A Wright County, MO, radio station employee filed a report for a local listener who experienced a recent cattle mutilation, according to July 28, 2014, testimony in Case 58460 from the Mutual UFO Network (MUFON) witness reporting database. “He checks his cattle every day and the other day one of his calves were missing from the herd,” the reporting witness stated. “He couldn’t find it that day, but the next day he noticed a buzzard and went to that area and found the calf in a creek bed.” The witness described the animal’s condition. “All the internal organs were gone. It was drained of all blood and there was nothing left but hide and bones. He said there was a smell like a butcher shop has.” Hearing of other animal mutilations in the area, the rancher has relocated his herd. “He moved all his herd to another area and has sold all the calves he could as he heard that his neighbor has lost 15 calves the same way this calf has died.” Wright County is located in the southern portion of Missouri, population 18,815. The incident occurred on July 15, 2014...more

Jolley: Are the chickens coming home to roost?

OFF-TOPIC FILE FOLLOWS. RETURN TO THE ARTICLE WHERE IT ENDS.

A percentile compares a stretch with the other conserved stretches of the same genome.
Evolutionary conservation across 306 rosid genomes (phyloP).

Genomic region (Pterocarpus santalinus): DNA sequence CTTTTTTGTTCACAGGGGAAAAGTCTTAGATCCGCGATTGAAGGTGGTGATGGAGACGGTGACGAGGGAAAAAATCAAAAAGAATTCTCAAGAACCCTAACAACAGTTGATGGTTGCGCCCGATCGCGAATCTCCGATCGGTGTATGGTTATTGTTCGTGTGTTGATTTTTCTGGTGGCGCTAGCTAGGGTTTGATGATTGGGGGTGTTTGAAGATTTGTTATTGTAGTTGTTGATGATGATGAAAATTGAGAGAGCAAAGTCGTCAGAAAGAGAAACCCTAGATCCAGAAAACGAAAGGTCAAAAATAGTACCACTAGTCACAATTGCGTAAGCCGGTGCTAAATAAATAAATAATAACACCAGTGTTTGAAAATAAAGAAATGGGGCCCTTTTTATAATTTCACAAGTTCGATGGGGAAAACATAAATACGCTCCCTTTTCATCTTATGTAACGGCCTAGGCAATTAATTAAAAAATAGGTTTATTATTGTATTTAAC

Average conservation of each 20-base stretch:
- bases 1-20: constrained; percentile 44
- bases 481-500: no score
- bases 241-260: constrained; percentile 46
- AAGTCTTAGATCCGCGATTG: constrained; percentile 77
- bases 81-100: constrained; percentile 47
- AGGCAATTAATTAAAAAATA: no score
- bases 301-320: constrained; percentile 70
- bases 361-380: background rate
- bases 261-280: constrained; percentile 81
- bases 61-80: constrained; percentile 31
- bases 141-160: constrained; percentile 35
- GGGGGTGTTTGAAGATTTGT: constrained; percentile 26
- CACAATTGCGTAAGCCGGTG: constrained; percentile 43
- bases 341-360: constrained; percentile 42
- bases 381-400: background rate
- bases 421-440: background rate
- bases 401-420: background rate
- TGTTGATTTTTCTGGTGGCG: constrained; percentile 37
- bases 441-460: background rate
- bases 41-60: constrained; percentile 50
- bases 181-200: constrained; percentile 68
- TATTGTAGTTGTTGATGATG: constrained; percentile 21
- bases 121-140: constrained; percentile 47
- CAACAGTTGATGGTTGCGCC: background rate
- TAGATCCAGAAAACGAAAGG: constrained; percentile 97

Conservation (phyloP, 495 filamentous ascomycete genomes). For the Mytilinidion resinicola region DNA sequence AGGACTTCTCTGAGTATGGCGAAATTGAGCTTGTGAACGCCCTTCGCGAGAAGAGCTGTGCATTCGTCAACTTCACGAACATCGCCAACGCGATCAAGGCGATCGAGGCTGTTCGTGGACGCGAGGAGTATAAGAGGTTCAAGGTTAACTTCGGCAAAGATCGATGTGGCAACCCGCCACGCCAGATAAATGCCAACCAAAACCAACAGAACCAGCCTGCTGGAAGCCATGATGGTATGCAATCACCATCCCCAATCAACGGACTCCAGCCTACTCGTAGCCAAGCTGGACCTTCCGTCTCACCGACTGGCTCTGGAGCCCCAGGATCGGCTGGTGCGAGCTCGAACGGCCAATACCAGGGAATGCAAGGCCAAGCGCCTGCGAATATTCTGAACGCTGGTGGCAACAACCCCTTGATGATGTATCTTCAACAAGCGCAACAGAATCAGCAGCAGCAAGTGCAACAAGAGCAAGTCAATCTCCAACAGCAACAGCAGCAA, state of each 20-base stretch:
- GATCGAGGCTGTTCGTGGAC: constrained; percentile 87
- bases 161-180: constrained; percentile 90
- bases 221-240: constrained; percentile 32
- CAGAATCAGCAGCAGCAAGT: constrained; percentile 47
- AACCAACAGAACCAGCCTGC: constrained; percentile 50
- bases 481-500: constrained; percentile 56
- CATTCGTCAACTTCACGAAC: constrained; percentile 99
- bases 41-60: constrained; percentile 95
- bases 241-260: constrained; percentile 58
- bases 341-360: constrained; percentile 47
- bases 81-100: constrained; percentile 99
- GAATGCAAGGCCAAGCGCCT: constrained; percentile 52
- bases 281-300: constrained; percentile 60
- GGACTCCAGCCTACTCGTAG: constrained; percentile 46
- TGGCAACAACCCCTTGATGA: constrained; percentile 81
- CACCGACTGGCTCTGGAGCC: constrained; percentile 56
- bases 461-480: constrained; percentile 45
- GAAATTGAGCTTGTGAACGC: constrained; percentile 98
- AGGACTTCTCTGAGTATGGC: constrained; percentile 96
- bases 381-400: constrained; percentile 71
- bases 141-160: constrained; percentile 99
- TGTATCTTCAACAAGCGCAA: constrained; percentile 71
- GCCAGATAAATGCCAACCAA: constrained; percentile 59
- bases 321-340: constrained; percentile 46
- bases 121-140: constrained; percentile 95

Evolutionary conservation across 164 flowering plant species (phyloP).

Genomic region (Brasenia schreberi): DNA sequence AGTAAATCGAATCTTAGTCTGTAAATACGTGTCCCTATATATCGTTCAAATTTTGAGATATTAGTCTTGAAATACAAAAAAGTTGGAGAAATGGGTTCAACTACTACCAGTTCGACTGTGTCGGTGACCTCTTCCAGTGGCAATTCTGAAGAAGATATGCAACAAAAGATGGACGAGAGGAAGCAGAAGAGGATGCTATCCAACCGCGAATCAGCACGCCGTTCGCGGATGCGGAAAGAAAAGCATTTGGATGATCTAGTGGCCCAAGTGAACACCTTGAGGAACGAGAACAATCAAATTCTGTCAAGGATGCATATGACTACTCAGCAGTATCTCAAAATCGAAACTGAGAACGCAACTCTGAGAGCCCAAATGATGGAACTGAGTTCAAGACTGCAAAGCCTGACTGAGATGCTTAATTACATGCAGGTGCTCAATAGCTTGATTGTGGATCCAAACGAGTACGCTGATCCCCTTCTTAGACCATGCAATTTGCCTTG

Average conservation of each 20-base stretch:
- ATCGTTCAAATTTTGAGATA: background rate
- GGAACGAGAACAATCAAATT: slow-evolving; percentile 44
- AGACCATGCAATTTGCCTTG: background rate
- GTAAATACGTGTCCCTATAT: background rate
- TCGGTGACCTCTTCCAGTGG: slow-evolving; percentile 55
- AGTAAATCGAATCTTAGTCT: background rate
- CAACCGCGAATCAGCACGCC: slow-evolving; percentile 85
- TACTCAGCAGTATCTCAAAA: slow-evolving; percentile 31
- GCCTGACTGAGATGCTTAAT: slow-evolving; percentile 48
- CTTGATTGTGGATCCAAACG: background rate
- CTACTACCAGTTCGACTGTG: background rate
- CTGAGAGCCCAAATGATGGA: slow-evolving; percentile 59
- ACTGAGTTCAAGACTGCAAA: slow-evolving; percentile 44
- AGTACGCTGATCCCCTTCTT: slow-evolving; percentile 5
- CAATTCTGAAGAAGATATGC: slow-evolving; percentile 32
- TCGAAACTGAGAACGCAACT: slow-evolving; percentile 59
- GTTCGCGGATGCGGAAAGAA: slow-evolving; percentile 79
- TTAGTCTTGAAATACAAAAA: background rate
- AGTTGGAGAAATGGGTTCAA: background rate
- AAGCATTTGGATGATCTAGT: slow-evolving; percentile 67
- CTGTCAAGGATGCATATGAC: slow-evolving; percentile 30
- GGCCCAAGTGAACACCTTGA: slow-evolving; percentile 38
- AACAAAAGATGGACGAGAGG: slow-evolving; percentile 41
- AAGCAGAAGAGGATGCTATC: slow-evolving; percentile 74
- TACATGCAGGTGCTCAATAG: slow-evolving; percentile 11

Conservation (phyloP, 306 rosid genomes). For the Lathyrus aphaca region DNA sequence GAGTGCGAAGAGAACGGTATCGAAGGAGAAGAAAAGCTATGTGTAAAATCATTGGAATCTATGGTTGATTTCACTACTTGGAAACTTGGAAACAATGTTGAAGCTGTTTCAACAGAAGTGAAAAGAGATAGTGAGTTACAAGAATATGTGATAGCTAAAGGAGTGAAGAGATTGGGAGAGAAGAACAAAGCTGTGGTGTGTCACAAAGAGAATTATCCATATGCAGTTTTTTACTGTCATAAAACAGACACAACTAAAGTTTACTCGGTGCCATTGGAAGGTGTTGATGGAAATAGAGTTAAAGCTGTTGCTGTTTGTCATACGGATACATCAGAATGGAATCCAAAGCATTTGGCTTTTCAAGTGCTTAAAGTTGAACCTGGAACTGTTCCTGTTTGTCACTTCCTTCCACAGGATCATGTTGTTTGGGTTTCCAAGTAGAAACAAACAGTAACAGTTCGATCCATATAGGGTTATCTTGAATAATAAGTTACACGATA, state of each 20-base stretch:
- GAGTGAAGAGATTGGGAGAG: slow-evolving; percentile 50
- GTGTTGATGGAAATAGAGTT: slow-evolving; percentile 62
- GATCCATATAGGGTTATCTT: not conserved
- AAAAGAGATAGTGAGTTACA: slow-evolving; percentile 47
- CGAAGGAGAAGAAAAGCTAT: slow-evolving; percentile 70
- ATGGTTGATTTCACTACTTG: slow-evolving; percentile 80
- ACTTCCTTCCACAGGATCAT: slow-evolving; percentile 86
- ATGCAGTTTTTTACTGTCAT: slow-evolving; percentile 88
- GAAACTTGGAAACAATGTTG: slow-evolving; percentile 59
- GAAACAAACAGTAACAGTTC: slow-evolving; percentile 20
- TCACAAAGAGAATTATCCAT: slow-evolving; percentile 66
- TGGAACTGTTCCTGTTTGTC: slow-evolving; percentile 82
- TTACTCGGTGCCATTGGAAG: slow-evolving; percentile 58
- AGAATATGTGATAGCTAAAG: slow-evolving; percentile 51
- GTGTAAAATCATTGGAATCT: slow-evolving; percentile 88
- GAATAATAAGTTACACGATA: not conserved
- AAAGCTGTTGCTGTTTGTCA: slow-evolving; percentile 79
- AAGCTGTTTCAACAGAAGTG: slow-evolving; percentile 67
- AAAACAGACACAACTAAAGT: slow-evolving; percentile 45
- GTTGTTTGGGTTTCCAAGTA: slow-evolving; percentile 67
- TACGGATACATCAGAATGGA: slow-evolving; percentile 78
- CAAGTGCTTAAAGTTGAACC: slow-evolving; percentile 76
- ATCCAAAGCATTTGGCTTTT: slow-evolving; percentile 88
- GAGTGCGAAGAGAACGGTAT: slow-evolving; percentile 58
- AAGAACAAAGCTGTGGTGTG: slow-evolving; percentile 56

Circumstances are certainly opening the door...and it is a very wide barn door. To continue with the metaphor - straining it just a bit - half a century ago, beef ruled the roost. Other meats were also rans. Turkey was just a holiday treat, the visual centerpiece of Norman Rockwell's art and the dominant and traditional food of the long Thanksgiving weekend. The same could be said for pork; ham was the culinary focus of the Easter table, leaving the industry to enjoy the rest of the year on the back of breakfast meats like bacon and sausage. We ate some chicken, too, but not much. Campaigning for president in 1928, Herbert Hoover proclaimed “a chicken in every pot and a car in every garage.” The ravages of the great depression and the rationing of WWII delayed that promise until the mid-sixties but the poultry industry and General Motors finally came through for Mr. Hoover. Today, many of us have two cars in every garage and chicken has moved from a relatively expensive Sunday dinner staple to the most consumed protein source in America. In the 1980's, beef began to slowly give way to the new meat case items offered by the shrewder and hungrier Tysons and Perdues who began branding their products and cutting that whole bird into pieces and parts. Realizing the time constraints of modern life well before the beef boys did, they were first at further preparation, too. A lower price point helped but, to be blunt, the beef industry was out-marketed. The cattle industry has been stunned by a long, hard drought that struck the heart of the herd. Ranchers have to go back to the early 1950's for a comparable head count. Last year, some prognosticators were thinking we would start increasing the herd size soon, at least shortly after the rains returned to the plains again. The rains haven't returned and an aging rancher population is looking at the several years needed to rebuild with fear and trepidation...more